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Exercises to Aid With Jaw Problems

by
author image Judy Bruen
Judy Bruen is a private certified personal trainer and wellness coach. She holds dual master's degrees from Boston College in clinical social work and pastoral ministry. She currently works with individuals on fitness, health and lifestyle goals.
Exercises to Aid With Jaw Problems
Exercises may help your jaw problems. Photo Credit Yawn image by Mykola Velychko from <a href='http://www.fotolia.com'>Fotolia.com</a>

Temporomandibular jaw disorder (TMJ) includes a variety of disorders that cause pain, discomfort and tenderness in your jaw. A strong and healthy jaw helps you chew, talk and yawn; jaw problems may interfere with these functions and cause you distress and discomfort. Jaw exercises may alleviate muscular tension surrounding your jaw, reduce your pain and help your condition.

Causes of Jaw Pain

Stress, genetics and grinding your teeth may cause and exacerbate your jaw problem. A jaw injury, structural misalignment and arthritis may also play a role in jaw pain. Clenching your teeth or eating certain hard or chewy foods may worsen your jaw pain. Meeting with a doctor or dentist may help you determine what causes your jaw problems.

Significance of Jaw Exercises

Jaw exercises help retrain the muscles surrounding your jaw to function properly. Proper functioning helps relieve muscular tension created by incorrect movements, including grinding and clenching your teeth. The Atlanta Dental Group PC reports that jaw pain often occurs when tight jaw muscles are unable to remove lactic acid and waste buildup, causing discomfort. Stretches and exercises lengthen and alleviate the tight muscles, help remove buildup and may reduce your jaw problems and pain.

Jaw Exercises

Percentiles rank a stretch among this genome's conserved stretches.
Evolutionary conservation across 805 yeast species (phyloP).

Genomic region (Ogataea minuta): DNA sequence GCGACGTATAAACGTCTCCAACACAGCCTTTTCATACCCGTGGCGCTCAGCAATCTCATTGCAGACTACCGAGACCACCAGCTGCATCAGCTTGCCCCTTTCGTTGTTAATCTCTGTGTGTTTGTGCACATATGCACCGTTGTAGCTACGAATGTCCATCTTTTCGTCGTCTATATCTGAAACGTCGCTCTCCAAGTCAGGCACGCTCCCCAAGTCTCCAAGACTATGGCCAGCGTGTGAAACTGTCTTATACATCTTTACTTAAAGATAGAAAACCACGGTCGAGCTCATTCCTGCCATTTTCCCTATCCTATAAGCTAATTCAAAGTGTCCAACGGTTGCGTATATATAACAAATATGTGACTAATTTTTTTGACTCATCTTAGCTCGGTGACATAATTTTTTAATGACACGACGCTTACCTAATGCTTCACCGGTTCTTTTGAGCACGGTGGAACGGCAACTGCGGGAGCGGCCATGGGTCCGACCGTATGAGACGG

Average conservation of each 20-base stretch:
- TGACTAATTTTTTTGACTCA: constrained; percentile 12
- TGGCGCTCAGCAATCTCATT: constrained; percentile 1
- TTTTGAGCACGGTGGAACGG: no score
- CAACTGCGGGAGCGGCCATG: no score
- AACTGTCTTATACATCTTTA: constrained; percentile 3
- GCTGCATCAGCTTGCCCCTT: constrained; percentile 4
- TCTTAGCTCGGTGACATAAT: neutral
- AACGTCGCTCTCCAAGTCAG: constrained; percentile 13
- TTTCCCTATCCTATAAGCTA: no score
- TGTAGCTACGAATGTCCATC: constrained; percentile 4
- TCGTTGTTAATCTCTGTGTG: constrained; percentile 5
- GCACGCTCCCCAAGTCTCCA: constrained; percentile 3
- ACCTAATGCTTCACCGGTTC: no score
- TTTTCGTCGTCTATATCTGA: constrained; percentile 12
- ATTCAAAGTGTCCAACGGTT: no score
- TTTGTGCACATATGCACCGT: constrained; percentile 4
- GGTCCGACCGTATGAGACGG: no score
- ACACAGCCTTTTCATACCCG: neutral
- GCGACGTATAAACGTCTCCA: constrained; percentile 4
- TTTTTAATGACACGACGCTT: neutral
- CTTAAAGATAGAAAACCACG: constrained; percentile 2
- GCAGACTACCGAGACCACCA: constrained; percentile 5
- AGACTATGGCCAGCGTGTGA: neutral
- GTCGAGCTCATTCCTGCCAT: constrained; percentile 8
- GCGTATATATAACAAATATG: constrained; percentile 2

Doing a variety of stretches and range-of-motion exercises helps your jaw work through different patterns of movement. Resisted mouth opening, resisted mouth closing, side-to-side movement, forward jaw movement and the tongue-up exercise all strengthen your jaw muscles, improve its range of motion and may prevent future jaw problems.



To do resisted mouth opening, sit comfortably and position your thumb underneath your chin. Simultaneously, push your chin down as far as possible and push your thumb up lightly, creating tension between the two. Hold for six seconds and then release.



To do resisted mouth closing, open your mouth, place your two thumbs under your chin and position your index fingers between your mouth and chin. Simultaneously close your mouth and push down on your chin with your fingers.



To do side-to-side movement, place two tongue depressors in between your front teeth. Move your jaw slowly side to side while keeping the depressors in place.



To do forward jaw movement, keep the tongue depressors in place, move your bottom jaw forward, stopping when your bottom teeth are in front of your upper teeth.



To do the tongue-up exercise, touch your tongue to the roof of your mouth. Keeping your tongue in place, alternate slowly opening and closing your mouth.

Benefits of Jaw Exercises

TMJ exercises may alleviate symptoms related to jaw problems: clicking, popping, lock jaw, muscular tightness in your face, headaches and neck pain. If incorrect chewing, poor jaw movement or stress cause or exacerbate your pain, the exercises may help relax your jaw muscles and guide them through proper ranges of motion. According to the University of Maryland Medical Center's website, anxiety and stress may cause you to grind or clench your teeth while you sleep. Relaxing your jaw muscles with stretches and exercises may reduce your the amount of grinding you do at night.

Considerations

Applying a wet, warm cloth to your jaw loosens up your muscles and reduces tension. If your jaw is very tight or if you are just starting an exercise routine, warming your jaw before doing the exercises may ease discomfort and difficulty. If structural jaw misalignment, a worn disc in your jaw, or a bad or uneven bite causes your jaw pain, you may need a medical intervention such as a brace to alleviate your pain. Consulting with a doctor or dentist before starting a jaw exercise program ensures that you follow the treatment plan best for you.

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